Retail sales fell in December as demand for autos, clothing and appliances all slipped, a disappointing finish to a year in which sales had the largest drop on record.Sales gains in October and November were only month over month increases; the sales were sharply down versus a year ago. Also, seasonal sales come into play and retailers were pushing deep discounted sales well before the traditional Christmas sales that start after Thanksgiving. Alas, that did little to help retailers overall.
The weakness in consumer demand highlighted the formidable hurdles facing the economy as it struggles to recover from the deepest recession in seven decades.
The Commerce Department said Thursday that retail sales declined 0.3 percent in December compared with November, much weaker than the 0.5 percent rise that economists had been expecting. Excluding autos, sales dropped by 0.2 percent, also weaker than the 0.3 percent rise analyst had forecast.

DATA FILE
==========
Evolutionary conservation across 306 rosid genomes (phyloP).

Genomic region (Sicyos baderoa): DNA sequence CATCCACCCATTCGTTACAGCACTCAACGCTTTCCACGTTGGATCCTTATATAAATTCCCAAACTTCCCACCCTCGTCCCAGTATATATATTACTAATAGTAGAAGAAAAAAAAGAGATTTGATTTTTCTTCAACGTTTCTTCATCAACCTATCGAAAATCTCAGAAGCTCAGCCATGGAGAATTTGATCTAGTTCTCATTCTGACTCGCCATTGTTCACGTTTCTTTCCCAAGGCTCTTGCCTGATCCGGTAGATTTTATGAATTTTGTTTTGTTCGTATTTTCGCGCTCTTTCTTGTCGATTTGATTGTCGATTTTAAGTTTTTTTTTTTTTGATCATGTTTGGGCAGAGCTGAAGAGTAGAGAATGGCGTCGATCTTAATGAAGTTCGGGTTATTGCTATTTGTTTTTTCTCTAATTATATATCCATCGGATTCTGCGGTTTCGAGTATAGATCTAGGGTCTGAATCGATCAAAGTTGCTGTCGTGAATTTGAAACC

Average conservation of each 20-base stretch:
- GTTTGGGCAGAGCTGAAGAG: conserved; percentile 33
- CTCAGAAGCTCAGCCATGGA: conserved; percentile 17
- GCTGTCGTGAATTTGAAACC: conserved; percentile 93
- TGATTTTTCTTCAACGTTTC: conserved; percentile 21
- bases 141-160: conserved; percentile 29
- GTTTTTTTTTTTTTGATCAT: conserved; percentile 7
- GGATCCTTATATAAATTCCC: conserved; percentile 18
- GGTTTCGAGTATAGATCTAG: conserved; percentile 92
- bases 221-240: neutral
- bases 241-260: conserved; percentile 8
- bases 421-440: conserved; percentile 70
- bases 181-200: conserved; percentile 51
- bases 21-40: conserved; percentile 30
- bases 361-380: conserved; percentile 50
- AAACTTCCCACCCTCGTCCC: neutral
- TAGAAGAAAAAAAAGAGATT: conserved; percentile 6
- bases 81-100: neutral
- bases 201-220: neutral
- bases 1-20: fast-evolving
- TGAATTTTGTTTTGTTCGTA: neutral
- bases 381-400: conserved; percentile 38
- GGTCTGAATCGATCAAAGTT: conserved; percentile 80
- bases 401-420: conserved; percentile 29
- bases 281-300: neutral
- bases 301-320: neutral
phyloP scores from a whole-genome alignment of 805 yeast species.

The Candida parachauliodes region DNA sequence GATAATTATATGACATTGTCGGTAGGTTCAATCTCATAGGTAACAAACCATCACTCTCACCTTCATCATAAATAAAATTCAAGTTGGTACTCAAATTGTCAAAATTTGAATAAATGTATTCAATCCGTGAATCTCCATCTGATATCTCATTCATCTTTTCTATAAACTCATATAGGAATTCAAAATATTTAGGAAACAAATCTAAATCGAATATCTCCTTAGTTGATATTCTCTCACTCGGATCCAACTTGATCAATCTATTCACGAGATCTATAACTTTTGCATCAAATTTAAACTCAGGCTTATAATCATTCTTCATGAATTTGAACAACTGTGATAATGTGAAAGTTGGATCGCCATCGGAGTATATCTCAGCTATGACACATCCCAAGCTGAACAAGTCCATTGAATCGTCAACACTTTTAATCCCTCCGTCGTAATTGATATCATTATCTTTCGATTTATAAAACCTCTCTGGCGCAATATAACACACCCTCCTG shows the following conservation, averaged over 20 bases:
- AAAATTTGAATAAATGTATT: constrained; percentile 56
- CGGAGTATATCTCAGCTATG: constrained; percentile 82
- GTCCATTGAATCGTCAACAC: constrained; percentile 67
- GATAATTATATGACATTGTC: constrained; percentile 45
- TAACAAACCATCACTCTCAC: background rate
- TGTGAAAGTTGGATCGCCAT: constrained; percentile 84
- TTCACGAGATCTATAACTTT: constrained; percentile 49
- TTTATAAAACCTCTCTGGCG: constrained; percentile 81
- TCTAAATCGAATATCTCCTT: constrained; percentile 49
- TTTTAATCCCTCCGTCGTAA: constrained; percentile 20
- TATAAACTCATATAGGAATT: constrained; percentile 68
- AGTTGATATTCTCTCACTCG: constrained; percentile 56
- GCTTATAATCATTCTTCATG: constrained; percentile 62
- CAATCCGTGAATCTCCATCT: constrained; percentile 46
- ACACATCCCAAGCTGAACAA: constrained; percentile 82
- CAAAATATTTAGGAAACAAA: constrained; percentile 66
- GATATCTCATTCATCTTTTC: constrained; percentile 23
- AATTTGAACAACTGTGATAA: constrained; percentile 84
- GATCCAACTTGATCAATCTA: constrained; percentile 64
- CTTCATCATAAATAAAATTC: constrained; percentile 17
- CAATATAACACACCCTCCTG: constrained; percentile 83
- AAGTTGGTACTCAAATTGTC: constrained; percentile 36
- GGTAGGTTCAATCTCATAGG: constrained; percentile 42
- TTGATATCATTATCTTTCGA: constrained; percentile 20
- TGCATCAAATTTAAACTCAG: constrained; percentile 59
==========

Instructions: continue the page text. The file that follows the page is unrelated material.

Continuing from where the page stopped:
For the year, sales fell 6.2 percent, the biggest decline on records that go back to 1992. The only other year that annual sales fell was in 2008, when they slipped by 0.5 percent.
The 0.3 percent decline in December was the first setback since September, when sales had fallen 2 percent. Sales posted strong gains of 1.2 percent in October and 1.8 percent in November, raising hopes that the consumer is starting to mount a comeback.
For all the talk about how this was an unexpected result, the economists (or the reports pushing that meme) must have had blinders on since sales had been goosed for the 3d quarter by cash for clunkers and sales dropped off once that program ended. Home sales continue lagging, and banks are finding that even if they wanted to lend to borrowers who had sufficient credit, there just aren't that make takes out there willing to increase their exposure. There's uncertainty in the air.
Unemployment rates rose to levels not seen in decades, and despite claims from the White House that millions of jobs were created or saved, businesses continued shutting their doors and people stopped spending because the government's policies created disincentives to spend and to not risk further exposure should plans for health care reform come to fruition.